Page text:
Question To Ask Yourself

  • What is your split between your welcome & retention plans?  
  • Do you give equity to everyone?  
  • Is the Unvested value of the stock an incentive big enough to retain the employee? either you refresh everyone or you refresh people with the biggest potential& performance.
  • At the beginning the package is only related to the position, after that you can adapt it to the actual performance.
  • Is your policy adapted to local market practices? or not that well understood in others) 


Startups Employees Perks & Incentives, part2: Equity


As your company grows, you tend to add people in “layers”.

  1. The top layer is the first founder or founders. There may be 1, 2, 3, or more of you, but you all start working at the same time, and you all take the same risk.
  2. The second layer is the first real employees. By the time you hire this layer, you’ve got cash coming in from somewhere (investors or customers — doesn’t matter). These people didn’t take as much risk.
  3. The third layer is later employees. By the time they joined the company, it was going pretty well.


  • the first few hires will get on average points of equity, 
  • C-level are given between 1 and 3 points, 
  • a board member should get between 0.25 and 1% , 
  • The distribution of stock option is almost always more concentrated than the distribution of salary. The more strategic a position is, the more incentive should be done through capital.
  • It ’ s not only a question of how strategic a position is, it is also a question of designing a coherent incentive package and making it compatible with market practices.


The initial grant can also be expressed as a percentage of the base salary (taking the price per share of the last round).

According to the study Rewarding Talents by Index Ventures, the percentage is on average between 15% and 33% of the salary, but can be as low as 5% (junior people in sales or customer success) and up to 75% (director in product, engineering or business development).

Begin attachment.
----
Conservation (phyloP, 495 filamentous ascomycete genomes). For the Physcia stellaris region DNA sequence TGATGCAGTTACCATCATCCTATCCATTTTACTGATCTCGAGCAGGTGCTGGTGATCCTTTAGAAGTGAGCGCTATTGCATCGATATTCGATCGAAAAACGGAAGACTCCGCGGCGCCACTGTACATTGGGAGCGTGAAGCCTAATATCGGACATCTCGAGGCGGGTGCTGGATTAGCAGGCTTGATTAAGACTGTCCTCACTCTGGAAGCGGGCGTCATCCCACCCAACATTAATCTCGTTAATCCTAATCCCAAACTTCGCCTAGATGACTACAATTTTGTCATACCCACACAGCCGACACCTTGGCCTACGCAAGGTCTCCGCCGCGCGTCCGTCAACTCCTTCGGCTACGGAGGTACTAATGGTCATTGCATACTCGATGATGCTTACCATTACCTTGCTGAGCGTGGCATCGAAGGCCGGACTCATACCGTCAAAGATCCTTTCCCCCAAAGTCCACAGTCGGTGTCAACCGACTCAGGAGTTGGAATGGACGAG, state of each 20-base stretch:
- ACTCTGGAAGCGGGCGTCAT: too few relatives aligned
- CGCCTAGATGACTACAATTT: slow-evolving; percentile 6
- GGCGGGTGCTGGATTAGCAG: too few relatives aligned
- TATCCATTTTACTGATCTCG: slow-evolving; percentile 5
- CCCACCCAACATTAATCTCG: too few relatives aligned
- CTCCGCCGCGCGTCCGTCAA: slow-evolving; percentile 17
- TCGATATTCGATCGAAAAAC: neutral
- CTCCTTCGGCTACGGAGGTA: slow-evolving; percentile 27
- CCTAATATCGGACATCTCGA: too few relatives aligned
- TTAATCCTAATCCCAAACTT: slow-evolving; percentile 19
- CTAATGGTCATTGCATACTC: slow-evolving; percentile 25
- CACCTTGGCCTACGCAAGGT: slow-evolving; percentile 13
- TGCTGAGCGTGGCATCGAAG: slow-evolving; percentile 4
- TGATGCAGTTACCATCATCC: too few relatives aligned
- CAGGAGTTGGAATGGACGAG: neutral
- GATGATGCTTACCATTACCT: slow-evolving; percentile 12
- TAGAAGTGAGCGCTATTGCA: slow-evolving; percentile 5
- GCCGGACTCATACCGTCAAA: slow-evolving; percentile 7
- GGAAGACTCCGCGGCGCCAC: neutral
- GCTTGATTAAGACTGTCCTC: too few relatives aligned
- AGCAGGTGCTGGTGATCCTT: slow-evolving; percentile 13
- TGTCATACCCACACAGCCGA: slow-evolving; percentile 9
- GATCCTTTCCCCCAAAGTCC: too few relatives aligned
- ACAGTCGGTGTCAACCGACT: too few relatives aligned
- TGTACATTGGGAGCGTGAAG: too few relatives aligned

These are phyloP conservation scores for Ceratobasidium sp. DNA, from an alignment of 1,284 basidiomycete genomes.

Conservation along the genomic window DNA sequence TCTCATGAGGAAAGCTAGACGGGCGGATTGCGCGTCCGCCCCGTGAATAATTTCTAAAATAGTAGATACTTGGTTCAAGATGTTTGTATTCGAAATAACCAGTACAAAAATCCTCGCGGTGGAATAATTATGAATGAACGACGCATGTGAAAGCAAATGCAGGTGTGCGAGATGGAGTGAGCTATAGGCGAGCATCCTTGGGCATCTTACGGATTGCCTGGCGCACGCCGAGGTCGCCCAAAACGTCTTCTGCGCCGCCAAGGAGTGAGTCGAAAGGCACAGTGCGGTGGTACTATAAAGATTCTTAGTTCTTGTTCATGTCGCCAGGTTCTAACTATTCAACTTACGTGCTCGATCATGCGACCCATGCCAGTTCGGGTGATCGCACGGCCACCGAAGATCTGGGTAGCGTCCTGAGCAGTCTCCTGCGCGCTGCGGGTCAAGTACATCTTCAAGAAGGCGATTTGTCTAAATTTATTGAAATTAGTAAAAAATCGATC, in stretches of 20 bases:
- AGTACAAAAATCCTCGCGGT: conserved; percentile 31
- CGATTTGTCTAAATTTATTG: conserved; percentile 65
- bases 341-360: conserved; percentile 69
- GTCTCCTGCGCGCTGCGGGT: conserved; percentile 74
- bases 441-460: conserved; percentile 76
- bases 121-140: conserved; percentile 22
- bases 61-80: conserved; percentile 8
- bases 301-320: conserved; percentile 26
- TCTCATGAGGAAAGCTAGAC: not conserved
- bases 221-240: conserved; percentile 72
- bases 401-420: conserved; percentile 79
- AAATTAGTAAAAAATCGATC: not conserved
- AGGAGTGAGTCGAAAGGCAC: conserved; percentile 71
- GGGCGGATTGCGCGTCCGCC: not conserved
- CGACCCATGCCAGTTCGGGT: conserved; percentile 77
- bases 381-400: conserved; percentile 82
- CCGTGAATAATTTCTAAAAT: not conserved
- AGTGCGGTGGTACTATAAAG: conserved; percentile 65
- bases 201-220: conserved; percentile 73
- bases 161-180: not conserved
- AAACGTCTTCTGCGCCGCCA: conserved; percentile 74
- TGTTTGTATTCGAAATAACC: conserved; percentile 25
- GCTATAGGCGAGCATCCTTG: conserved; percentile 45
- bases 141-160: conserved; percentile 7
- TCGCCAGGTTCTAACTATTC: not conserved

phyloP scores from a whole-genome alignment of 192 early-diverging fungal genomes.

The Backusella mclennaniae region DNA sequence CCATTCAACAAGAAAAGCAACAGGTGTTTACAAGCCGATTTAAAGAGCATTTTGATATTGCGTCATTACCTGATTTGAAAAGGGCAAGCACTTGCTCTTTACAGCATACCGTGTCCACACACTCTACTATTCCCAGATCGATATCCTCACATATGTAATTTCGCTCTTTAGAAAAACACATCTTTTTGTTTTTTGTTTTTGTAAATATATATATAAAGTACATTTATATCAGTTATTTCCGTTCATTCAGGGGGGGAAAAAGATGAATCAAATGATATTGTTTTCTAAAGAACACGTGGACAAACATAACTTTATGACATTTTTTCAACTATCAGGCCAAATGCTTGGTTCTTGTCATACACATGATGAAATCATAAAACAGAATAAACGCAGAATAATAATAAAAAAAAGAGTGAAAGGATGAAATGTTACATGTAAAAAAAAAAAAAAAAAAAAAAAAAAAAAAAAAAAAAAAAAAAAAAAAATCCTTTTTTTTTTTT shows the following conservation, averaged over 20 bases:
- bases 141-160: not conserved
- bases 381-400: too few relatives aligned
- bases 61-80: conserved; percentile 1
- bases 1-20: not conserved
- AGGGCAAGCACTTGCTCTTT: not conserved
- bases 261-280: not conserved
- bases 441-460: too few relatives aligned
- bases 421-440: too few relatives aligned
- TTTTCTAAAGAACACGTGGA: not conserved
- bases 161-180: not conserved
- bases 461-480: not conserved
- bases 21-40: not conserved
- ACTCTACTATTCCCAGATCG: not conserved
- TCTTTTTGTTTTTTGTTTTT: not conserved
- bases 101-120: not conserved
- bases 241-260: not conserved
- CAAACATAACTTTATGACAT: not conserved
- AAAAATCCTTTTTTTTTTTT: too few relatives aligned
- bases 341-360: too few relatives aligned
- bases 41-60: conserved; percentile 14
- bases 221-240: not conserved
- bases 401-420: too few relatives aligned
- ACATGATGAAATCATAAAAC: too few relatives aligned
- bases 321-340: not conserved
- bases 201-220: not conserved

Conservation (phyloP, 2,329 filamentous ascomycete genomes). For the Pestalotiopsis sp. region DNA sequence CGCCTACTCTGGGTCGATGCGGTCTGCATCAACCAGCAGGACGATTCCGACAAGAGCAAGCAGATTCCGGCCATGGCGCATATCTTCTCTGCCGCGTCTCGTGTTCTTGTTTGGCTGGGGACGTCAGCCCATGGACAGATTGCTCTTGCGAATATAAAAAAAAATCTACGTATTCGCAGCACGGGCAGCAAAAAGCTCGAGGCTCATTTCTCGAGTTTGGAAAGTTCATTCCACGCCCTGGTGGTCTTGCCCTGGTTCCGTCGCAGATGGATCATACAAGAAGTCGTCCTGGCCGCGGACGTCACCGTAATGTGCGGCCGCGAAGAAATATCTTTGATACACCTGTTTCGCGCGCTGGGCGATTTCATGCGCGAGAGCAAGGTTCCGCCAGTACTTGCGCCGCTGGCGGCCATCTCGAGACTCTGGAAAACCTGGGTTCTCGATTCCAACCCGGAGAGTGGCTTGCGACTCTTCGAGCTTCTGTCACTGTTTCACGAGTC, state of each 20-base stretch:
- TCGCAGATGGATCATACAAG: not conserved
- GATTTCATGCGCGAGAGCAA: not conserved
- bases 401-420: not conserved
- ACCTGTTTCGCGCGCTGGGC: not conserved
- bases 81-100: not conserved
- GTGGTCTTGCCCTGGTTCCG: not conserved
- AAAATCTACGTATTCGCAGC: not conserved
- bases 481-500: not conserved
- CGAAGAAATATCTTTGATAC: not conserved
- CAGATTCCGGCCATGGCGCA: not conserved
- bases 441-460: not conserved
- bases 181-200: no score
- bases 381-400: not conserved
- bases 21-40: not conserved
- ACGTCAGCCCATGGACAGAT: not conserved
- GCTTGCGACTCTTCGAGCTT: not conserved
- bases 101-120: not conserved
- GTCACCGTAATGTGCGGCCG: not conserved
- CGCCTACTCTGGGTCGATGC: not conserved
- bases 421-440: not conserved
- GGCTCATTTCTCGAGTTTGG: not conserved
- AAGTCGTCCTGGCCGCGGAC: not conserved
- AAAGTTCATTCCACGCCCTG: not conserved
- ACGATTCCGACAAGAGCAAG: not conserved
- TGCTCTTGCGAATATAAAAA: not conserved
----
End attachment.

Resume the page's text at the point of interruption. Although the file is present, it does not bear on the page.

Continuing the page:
Equity offering needs to be adapted to your market, the profiles and company culture.

The equity package is depending on several variables, but it is mostly linked to the attractivity of your company, how strategic a position is, how hard a candidate is to attract and to retain.


The general principles of equity
  • Cover the downside: schematically, equity should cover at least the opportunity cost taken by founders and employees when they accept a discount on the salary and take a bigger risk,
  • Ensure huge rewards (and thus, incentive) for the upside. Founders and early employees never get rich with salary. They (sometimes) get rich through capital.


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Free food, Beer taps and ping pong games in the break room do not help employees feel connected with the company's vision, mission or direction.

Employees prefer equity/stock compensation, the non-cash payout they get by being allocated restricted stock options. 

Employees then become partial owners of the company, vested into how it performs, increasing their motivation to be more productive and effective.


Everything You Need to Know About Stock Options and RSUs

Initial Public Offering (IPO)

An Initial Public Offering (IPO) is the process where a private company becomes listed on a public stock exchange and offers new shares.

Prior to an IPO, the company is private and shares are usually held by the founder, early employees, VC firms, and angel investors.

An IPO is a great way for a business to raise money by allowing public investors to invest in the business for the first time.



What Is an Initial Public Offering (IPO)?

Investment explained

An investment is a gamble: instead of the security of guaranteed returns, you're taking a risk with your money. 

You can invest in Shares, Bonds, Funds, Government bonds (gilts), UK property market or even Farmland, Vintage cars, Wine, Fledgling technology, firms or art.

For most, investing means putting money in the stock market.



Investing for beginners